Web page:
C. O. Thompson wrote:Odd that the "bean counters" are cost center labor in that you don't need one to get your widgets out the door but... they conveniently overlook that while telling you to cut the QA Dept or the Line Maintenance Crew...
I had a boss who said he would rather have a healthy bottom line than a flashy quarterly report.
Education and experience are undervalued for long range plans and when the seniority of the experienced worker also equates to higher pay... the modern trend is to down size and hire someone straight out of school.
We have lost nearly 5,000,000 factory jobs in the US since 2000WeirdlyWired wrote:Some time in the 90s the bean-counters decided employees were liabilities on the P&L, expenses on the ledger sheet. Education and experience had no value. Hire employees for as cheap as you can.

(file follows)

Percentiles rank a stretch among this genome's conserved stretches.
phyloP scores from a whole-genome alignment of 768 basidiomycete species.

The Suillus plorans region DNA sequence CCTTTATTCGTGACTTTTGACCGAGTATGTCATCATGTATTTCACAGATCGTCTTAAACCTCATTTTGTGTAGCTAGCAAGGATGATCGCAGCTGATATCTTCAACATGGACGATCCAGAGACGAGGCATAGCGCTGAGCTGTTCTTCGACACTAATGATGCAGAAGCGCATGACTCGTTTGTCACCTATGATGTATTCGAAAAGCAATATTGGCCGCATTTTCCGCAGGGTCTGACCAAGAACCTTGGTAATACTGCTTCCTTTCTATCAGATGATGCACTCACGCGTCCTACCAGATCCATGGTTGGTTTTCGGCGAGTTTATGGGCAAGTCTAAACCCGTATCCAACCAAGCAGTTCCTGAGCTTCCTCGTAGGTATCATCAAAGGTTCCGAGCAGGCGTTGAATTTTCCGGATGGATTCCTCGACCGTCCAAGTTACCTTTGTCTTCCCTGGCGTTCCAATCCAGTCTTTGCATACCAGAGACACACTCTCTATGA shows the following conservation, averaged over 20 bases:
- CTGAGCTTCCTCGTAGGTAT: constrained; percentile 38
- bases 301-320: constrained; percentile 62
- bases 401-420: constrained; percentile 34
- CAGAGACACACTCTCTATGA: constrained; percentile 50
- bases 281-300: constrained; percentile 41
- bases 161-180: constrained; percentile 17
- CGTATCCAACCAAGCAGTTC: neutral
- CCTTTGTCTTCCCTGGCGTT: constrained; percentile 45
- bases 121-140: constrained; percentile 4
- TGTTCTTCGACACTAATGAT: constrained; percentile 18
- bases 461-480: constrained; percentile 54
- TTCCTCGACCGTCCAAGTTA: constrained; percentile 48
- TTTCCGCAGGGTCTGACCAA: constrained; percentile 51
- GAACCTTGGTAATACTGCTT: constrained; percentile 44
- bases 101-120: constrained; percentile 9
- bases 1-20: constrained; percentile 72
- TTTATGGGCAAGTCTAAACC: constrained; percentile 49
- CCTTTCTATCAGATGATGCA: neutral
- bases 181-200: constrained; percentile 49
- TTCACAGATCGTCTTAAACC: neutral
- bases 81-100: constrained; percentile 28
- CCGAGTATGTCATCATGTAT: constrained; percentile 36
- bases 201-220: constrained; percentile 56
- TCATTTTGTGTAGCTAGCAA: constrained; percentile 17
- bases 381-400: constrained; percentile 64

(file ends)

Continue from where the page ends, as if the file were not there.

IMO, that is one smart boss. Is his company public, if so, can you provide a name or ticker symbol? IMO automation, etc. is going to increase the importance of good investing, and decrease that of being a good employee. There will also be an increase in the number of people who follow the "Mother Earth News" pattern of producing necessities outside the money economy. I'm doing some of both.
I graduated from LeTourneau, which started when RG LeTourneau decided his worker's skills needed upgrading (IIRC, in the 20s or 30s) and provided night schooling for them. Later he had a chance to start a technical school about half a mile from his newest factory. It is now a technically oriented university with a good reputation among many employers. Many of us worked our way through college at the factory. The teachers had a reasonable tolerance to night shift workers who fell asleep in class, provided they kept their grades up
The primary system was allowing us to work three days a week and go to school the other three days - for some of us that didn't provide enough income, hence the sleepiness